Joshua Palm on the Desert, California 1934.05.21 Desert at Troynovant:
mirages on the American Southwest
& other alluring deserts;
listed by Title

For there are two deserts:

One is a grim, desolate wasteland. It is the home of venomous reptiles and stinging insects, of vicious thorn-covered plants and trees and unbearable heat. This is the desert seen by the stranger speeding along the highway, impatient to be out ...

But the stranger and the uninitiated see only the mask. The other desert — the real desert — is not for the eyes of the superficial observer or the fearful soul of a cynic. It is a land which reveals its true character only to those who come with courage, tolerance and understanding.

For these, the desert holds rare gifts: a health-giving sunshine; a sky that after the sun goes down is studded with diamonds; a breeze that bears no poison; a landscape of pastel colors such as no artist can reproduce; thorn-covered plants which during countless ages have clung tenaciously to life through heat, drouth, wind and the depredations of thirsty animals, and each season send forth blossoms of exquisite coloring as symbols of courage that triumphed over appalling obstacles.

Randall Henderson
"There Are Two Deserts"
On Desert Trails: Today and Yesterday

Arizona Clarence Budington Kelland  RW Franson

Beast of Yucca Flats, The Coleman Francis / Tor Johnson RW Franson
Blazing Saddles Mel Brooks RW Franson
Blessing Way, The Tony Hillerman RW Franson
Bone Is Pointed, The Arthur W. Upfield RW Franson

Death of a Lake Arthur W. Upfield RW Franson
Death of a Swagman Arthur W. Upfield RW Franson
Doomed Oasis, The Hammond Innes RW Franson

Fallen Man, The Tony Hillerman RW Franson

Gunga Din Kipling / Stevens RW Franson

Hillerman Country
  A Journey through the Southwest
Tony Hillerman
  & Barney Hillerman
RW Franson
Homo Saps Eric Frank Russell RW Franson

Innocents Abroad, The Mark Twain RW Franson

  A Tale of Arabia
F. Marion Crawford RW Franson

Murchison Murders, The
  [and other essays]
Arthur W. Upfield RW Franson

Night Passage Fritz Leiber RW Franson

Outlaw Josey Wales, The Clint Eastwood RW Franson,
DH Franson

Reckless Love Elizabeth Lowell
  (Ann Maxwell)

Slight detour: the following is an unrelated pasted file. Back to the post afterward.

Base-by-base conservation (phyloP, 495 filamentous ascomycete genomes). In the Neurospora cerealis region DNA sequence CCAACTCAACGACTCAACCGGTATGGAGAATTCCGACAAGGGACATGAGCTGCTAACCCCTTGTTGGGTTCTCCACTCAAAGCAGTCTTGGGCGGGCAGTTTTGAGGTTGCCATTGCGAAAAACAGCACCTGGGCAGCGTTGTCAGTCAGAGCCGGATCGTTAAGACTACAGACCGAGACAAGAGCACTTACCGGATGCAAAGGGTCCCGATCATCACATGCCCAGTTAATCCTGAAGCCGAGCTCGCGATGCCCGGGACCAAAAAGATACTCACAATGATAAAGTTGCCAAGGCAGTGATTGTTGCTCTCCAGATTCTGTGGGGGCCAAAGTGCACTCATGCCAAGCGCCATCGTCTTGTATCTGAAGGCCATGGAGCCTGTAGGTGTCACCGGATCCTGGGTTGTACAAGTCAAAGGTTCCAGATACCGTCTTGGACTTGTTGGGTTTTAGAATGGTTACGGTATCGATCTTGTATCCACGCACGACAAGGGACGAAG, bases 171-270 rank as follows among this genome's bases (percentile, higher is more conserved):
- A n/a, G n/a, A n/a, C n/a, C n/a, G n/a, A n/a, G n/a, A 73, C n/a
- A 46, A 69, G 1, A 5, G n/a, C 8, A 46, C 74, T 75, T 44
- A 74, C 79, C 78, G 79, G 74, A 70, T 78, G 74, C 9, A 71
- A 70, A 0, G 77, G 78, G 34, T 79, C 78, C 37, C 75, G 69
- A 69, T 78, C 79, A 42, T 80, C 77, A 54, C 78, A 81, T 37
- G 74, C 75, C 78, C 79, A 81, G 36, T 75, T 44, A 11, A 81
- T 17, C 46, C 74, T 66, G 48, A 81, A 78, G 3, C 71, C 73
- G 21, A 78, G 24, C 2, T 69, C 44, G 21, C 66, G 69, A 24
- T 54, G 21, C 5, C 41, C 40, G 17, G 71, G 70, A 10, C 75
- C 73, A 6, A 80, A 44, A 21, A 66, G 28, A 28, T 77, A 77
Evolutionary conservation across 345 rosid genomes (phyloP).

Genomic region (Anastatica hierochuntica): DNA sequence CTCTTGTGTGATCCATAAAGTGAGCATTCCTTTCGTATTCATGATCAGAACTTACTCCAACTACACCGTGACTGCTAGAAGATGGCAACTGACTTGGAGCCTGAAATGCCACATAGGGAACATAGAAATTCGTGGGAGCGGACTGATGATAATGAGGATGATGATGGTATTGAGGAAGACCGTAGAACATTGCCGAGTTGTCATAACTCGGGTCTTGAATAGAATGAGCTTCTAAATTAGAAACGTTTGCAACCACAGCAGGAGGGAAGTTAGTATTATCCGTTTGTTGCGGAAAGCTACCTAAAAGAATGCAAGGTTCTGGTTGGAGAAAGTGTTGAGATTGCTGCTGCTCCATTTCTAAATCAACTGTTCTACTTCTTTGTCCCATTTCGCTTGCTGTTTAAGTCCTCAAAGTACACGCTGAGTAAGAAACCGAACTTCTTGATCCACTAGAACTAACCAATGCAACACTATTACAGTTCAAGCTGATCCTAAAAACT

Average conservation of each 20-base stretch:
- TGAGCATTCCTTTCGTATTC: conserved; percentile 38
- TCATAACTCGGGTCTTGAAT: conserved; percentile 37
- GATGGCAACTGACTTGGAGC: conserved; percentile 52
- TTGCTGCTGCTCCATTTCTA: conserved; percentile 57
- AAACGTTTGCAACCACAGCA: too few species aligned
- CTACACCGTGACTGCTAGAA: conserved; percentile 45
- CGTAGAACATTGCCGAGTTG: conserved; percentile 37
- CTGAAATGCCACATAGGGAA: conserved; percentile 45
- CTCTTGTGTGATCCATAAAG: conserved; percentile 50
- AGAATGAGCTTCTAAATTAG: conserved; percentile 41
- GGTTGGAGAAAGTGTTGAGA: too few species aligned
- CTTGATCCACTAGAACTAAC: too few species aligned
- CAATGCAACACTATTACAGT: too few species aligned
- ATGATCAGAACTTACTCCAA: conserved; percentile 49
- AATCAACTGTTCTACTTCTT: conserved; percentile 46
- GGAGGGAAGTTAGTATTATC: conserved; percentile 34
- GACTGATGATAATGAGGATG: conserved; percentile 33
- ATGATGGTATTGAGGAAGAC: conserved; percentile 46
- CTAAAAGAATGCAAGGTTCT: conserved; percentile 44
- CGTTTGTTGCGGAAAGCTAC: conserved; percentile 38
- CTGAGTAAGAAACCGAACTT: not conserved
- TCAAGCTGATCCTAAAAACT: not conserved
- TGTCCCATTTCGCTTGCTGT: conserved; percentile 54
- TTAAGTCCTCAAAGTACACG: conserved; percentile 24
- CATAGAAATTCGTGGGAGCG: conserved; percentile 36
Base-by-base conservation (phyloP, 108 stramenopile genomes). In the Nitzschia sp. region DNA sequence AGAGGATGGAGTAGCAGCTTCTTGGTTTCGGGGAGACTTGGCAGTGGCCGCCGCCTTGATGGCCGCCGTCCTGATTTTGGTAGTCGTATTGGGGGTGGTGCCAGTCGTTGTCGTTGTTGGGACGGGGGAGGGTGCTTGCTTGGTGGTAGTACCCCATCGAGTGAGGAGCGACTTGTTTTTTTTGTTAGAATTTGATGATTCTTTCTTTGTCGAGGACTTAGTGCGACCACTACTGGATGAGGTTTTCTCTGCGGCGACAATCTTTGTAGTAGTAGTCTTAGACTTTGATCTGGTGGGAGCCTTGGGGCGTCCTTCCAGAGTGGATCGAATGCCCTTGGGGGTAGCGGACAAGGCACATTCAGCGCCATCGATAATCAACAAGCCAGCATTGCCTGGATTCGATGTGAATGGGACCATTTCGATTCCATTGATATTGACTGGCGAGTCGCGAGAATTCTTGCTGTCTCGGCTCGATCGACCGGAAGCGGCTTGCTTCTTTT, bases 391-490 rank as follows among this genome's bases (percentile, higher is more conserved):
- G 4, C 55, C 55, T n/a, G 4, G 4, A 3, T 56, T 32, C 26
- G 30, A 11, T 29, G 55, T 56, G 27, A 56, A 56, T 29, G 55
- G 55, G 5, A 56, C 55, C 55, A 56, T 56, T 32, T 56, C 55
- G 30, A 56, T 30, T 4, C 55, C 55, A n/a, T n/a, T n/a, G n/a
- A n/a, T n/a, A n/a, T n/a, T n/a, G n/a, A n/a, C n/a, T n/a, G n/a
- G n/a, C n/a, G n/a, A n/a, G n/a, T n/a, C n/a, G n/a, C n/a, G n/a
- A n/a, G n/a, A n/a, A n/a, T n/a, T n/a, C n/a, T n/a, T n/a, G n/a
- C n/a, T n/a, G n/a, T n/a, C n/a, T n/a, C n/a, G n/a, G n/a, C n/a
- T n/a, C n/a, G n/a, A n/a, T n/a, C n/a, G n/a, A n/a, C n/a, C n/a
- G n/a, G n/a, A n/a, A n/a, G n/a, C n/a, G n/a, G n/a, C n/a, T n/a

RW Franson

Secrets of the Great Pyramid Peter Tompkins RW Franson
Sons of the Pioneers
  Music on Your Desktop
RW Franson

Water Is for Washing Robert A. Heinlein RW Franson

[Prospero's island.]

Adrian (to Gonzalo}:

Though this island seem to be desert —
Uninhabitable, and almost inaccessible —
It must needs be of subtle, tender, and delicate temperance.

William Shakespeare
The Tempest, 2.1.35-43


Who owns the West? map


map, above:
Who owns the West?
via Frank Jacobs'
Strange Maps blog / Big Think

An illustrated partial list of Carl Barks'
Disney Ducks' wonderful
adventures in deserts

at Peter Kylling's
Carl Barks website

postcard, top right:
Joshua Palm on the Desert,

[apparently before the term
"Joshua Tree" became standard]

"Where Two Deserts Meet":
Joshua Tree National Park


Frank Herbert (via Harlan Ellison) on the genesis of Dune

And here is a grace note for you. Something I got from Frank Herbert for use in the review [of Dune, 1984] ... I reveal it here (Frank assures me) for the first time: the precise moment in which Frank Herbert conceived the grand scheme that became [Dune [1963-1965]:

I had long been fascinated by the messianic impulse in human society; our need to follow a charismatic leader, from Jesus to John Kennedy. Men who ought to have a warning sign on their forehead reminding us that they, like us, are subject to human frailties. I wanted to write a meaningful book on the subject, but though I had the theme, I couldn't find just the right setting. Then, early in the 1950s, I was doing a piece on the U.S. Department of Agriculture's project controlling dunes on the Oregon coast, near Florence. I was in a Cessna 150 looking down on that rolling expanse of sand, and suddenly I made the connection between deserts and the rise of Messiahs in such barren lands, and in an instant I had my canvas, the planet Arrakis, called Dune.

Harlan Ellison
"In Which The Fabled Black Tower [of Universal Studios] Meets Dune With As Much Affection As Godzilla Met Ghidrah"
Fantasy and Science Fiction, August 1985
Harlan Ellison's Watching  (1989)

Note by the editor: When I was a very young boy, one of the times my parents and I visited the Oregon beach near Florence we were caught in a wild and blinding sandstorm. Only with difficulty were we able to walk through the wind-driven sand and find our way over the dunes safely back to our car. My parents kept me between them, holding a hand of each, lest I disappear in the sandstorm. — RWF


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